Summary: When Trent died, Skylar Lan was appointed as his spirit guide through purgatory. But Sky's too busy trying to conquer the immortal realm to help Trent reach salvation. Hell is other people, is it not? M/M
Shot to Hell
Trent groaned as obnoxiously bright, fluorescent light began assaulting his senses, despite his eyes being closed. His damn eyelids were doing nothing for him but giving the brightness a slightly pink tint.
His head was pounding fiercely. A throbbing in his skull that wouldn't go away.
Muttering, shuffling feet, ruffling papers. Shadows moving, blocking out the light streaming past his eyelids.
The noises did nothing for his head ache.
"Confirmed, he's all-"
"-transfer him to-"
"No, that's for- ims"
Trent couldn't make out the conversation happening on his left, but it didn't sound all that 'great' to him.
Things felt muffled. Sounded muffled, as if he was wrapped in layers of cellophane so thick it warped his surroundings.
Where am I? The Hospital? What time is it?
He reached a hand up to massage his temples.
And noticed that something was amiss.
No, not amiss so much as missing.
His right ear was gone.
Trent gasped for air as if it were his last opportunity to supply his lungs with oxygen, his eyes snapping open as he shot up from where he lay.
"Gah!" He shrunk backwards into the bed as a woman with curly red hair, cigar hanging from her lips, was the first thing to appear in his line of vision.
"Ah, good. You're entirely dead now." She spoke, voice deep and scratchy from tobacco.
"Wha-" Trent breathed, confused.
"Well, for about an hour you were not at all well, which was surprising, given the circumstances. Then for the past two days you just layed there being mostly dead. Would've been quite a lot of paper work if it remained that way. That put us behind schedule a bit, so Jack's at his other appointments, he'll be back soon."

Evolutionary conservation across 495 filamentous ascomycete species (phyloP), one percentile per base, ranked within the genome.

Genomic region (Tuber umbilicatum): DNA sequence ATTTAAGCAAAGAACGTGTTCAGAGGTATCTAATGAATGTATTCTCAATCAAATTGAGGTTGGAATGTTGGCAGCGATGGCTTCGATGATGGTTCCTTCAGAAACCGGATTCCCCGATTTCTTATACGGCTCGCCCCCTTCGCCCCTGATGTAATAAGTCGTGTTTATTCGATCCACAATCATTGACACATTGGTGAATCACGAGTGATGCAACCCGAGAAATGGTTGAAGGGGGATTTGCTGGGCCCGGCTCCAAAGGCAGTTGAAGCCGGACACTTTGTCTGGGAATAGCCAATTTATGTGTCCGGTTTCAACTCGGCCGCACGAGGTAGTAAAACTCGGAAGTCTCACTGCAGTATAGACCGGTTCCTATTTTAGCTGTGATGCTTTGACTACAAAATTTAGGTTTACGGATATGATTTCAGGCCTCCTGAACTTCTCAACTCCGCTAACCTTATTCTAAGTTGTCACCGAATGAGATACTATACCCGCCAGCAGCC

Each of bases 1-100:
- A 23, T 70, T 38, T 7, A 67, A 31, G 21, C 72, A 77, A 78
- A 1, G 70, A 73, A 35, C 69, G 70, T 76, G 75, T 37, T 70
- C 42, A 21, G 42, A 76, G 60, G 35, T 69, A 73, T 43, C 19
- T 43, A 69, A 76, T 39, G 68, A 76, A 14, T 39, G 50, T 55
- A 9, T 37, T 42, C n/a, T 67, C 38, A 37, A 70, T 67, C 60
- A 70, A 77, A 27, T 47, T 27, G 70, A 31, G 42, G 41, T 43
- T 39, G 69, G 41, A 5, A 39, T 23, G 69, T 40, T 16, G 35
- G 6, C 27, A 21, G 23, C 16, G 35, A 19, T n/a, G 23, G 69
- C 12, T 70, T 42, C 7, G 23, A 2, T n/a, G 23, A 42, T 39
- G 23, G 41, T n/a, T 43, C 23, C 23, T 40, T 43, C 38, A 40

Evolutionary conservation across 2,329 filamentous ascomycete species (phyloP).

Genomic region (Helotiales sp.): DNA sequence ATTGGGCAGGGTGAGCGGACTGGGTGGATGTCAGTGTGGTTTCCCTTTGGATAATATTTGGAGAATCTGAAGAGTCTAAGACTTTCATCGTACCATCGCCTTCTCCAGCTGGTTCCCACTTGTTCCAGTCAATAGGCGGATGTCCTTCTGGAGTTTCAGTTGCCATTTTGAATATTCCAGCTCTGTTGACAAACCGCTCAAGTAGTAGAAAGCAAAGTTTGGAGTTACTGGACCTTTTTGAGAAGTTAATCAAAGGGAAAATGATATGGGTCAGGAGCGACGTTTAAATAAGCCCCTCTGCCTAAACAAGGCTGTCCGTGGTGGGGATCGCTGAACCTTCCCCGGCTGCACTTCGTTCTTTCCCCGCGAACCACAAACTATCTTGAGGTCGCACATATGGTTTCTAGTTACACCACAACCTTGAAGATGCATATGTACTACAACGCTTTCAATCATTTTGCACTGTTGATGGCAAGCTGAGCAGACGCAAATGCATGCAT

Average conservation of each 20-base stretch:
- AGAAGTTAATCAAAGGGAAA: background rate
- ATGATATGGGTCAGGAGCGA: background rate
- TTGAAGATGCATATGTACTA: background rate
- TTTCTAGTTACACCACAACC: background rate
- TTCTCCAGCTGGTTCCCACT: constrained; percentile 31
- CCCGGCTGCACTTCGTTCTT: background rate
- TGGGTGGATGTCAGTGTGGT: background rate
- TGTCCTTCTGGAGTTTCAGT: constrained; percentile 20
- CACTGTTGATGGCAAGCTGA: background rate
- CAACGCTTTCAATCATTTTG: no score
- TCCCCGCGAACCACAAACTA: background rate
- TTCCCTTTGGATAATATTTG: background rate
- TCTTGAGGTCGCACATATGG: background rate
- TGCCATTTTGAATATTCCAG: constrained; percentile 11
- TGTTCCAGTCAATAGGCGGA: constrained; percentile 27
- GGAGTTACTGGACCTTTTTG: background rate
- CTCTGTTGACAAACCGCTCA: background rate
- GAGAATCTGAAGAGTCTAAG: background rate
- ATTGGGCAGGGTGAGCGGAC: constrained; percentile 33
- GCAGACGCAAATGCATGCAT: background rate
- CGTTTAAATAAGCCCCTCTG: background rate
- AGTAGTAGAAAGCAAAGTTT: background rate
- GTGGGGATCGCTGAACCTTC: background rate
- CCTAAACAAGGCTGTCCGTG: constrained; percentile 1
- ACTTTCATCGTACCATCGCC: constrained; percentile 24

Trent remained silent, not in shock from the lady's words, but in horror at what he realized he was seeing.
With each puff at her cigar, the smoke she exhaled was not coming out of her mouth or her nose, but from her chest, where there were three gaping holes.
What. The. Fuck.
The woman noticed his frozen, wide-eyed stare.
"I died a while ago, you see. Procedures have gotten much better over the years and Jack's a veritable genius when it comes to these things. Pristine work he did patching you up, kid. Still, shame about the ear."
"Uh." Trent didn't know how to respond, but it didn't seem to matter, as the woman had continued to prattle on, her eyes becoming unfocused, lost in memories.
"When I died, it was February- always hated that dreary month- of 1911. My husband discovered I'd been having an affair the entire time we were married. For twenty years I'd been sleeping with his younger sister. When he found us in bed together, he shot me in the chest, no hesitation. Just, Bam! Bam! Bam! Real quick like. Last thing I saw were his hands wrapping 'round Sophie's neck…"